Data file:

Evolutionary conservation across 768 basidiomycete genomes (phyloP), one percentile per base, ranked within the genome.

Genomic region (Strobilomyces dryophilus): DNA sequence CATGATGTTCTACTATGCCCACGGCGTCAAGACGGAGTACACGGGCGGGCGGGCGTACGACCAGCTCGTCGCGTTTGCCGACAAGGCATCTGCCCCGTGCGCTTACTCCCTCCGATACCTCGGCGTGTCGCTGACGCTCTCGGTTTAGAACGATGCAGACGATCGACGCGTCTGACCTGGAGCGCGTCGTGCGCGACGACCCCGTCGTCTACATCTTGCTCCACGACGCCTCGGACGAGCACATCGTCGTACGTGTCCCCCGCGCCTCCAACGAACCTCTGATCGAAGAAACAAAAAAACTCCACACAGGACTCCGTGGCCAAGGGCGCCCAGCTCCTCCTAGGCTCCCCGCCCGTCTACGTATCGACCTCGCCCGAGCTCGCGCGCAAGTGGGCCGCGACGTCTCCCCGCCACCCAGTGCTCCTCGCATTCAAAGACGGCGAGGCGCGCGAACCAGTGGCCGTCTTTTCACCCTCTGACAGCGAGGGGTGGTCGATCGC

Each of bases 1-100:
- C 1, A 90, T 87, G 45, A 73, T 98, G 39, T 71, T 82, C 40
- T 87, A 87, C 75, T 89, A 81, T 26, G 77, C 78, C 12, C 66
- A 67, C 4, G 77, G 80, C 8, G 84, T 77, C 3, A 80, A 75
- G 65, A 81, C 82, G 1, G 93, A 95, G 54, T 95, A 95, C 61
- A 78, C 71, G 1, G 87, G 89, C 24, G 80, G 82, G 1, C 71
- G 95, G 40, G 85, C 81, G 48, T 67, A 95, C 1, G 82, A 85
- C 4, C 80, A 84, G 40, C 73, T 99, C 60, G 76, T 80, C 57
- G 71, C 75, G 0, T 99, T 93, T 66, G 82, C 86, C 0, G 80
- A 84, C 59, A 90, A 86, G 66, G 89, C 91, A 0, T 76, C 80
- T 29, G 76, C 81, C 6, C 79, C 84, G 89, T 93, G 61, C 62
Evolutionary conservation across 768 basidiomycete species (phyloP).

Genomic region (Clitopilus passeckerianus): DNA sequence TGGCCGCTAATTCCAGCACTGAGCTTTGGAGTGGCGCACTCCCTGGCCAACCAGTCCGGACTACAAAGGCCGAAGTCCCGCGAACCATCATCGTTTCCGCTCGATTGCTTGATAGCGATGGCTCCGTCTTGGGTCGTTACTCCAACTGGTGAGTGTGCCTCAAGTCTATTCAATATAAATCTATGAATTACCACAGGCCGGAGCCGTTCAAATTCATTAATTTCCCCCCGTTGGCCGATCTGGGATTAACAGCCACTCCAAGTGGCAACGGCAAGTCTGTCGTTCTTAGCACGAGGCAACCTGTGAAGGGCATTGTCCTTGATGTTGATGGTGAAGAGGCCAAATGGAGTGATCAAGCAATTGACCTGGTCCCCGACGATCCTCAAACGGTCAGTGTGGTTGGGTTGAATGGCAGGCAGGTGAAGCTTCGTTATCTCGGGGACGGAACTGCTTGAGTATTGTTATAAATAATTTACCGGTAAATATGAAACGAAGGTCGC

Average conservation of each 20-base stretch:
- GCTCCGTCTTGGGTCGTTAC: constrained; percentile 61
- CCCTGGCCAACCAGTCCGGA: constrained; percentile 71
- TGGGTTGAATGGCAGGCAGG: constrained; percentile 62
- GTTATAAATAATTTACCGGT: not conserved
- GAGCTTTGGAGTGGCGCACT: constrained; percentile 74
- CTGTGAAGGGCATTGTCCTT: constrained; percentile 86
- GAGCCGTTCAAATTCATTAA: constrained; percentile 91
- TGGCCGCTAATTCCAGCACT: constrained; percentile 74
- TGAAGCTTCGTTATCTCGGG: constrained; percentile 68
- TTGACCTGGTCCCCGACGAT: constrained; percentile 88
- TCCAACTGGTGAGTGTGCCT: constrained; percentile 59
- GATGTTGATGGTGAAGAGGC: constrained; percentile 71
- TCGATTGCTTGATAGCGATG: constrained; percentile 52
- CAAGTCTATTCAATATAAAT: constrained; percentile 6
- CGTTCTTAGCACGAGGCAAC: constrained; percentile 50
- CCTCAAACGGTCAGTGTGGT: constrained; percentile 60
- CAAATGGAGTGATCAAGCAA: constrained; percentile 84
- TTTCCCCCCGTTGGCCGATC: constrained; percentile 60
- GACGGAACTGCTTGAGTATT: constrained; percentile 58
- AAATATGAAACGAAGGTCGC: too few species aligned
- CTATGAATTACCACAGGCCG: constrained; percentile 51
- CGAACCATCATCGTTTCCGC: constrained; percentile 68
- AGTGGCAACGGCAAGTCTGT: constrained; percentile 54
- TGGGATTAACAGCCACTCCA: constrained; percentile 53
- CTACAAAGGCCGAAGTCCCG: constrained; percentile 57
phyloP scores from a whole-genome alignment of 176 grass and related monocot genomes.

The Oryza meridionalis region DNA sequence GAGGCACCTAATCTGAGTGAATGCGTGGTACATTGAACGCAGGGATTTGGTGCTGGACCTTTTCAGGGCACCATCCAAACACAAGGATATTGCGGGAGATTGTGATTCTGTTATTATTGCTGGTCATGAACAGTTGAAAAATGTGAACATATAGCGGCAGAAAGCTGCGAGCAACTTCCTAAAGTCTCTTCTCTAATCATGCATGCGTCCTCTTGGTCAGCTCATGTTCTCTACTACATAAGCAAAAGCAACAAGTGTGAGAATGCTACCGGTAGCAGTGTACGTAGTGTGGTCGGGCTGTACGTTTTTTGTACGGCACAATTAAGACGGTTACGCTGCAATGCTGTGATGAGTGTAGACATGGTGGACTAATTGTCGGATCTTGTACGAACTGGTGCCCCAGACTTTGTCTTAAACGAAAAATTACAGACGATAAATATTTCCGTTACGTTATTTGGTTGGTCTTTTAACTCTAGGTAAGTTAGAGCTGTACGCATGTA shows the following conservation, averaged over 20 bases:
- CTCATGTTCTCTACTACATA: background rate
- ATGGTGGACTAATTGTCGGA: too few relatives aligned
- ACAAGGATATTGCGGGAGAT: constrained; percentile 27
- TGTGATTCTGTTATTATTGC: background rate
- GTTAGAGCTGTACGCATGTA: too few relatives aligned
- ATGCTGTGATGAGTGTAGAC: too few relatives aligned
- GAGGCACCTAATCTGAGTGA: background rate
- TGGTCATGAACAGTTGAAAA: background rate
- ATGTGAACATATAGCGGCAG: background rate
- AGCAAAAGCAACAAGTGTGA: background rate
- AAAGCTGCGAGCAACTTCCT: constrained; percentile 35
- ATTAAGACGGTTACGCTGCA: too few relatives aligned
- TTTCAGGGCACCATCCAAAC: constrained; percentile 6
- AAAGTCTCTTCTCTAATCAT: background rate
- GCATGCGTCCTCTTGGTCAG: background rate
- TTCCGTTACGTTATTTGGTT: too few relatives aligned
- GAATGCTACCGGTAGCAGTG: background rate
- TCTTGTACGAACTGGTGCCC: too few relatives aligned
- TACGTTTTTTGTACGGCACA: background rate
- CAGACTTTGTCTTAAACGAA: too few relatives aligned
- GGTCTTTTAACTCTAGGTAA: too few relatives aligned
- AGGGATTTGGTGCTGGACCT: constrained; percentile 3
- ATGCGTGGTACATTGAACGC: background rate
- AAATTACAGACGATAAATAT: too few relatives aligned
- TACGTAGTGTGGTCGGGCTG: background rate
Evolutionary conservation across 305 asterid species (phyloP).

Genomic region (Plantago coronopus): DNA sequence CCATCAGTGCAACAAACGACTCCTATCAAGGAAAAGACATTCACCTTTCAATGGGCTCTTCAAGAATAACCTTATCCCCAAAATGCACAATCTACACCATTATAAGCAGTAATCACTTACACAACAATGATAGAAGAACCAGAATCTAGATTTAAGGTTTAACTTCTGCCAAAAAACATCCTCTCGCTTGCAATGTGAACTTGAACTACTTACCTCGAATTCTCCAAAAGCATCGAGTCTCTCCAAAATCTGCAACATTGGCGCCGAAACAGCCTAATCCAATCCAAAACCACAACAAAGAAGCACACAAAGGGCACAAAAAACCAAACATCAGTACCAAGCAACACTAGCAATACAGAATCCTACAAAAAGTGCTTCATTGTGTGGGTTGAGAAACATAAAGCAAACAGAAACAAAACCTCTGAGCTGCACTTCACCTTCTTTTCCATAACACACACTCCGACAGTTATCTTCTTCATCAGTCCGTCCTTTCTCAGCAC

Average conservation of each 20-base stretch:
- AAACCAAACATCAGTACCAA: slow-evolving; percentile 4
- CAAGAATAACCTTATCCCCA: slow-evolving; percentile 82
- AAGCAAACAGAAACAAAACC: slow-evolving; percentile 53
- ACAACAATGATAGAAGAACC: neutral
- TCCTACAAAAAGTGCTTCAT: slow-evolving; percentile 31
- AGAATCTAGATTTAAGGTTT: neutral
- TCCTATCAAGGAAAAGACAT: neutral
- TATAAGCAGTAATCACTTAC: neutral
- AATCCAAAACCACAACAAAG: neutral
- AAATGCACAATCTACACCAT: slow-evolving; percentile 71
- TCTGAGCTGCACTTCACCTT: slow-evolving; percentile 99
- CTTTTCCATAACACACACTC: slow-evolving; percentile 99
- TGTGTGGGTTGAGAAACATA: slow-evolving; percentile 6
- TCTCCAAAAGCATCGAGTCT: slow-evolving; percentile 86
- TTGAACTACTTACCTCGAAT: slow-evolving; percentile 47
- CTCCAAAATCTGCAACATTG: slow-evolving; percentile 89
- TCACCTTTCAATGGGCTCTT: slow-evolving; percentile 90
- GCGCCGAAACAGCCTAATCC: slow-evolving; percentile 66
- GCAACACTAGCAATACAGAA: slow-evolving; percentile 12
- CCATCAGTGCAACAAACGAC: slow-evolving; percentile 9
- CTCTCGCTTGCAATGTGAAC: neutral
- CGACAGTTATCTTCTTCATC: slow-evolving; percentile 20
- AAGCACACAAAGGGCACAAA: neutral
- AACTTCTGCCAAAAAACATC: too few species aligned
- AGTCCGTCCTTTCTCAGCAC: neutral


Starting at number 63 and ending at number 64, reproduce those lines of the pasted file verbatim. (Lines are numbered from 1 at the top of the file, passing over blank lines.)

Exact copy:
- CAGACTTTGTCTTAAACGAA: too few relatives aligned
- GGTCTTTTAACTCTAGGTAA: too few relatives aligned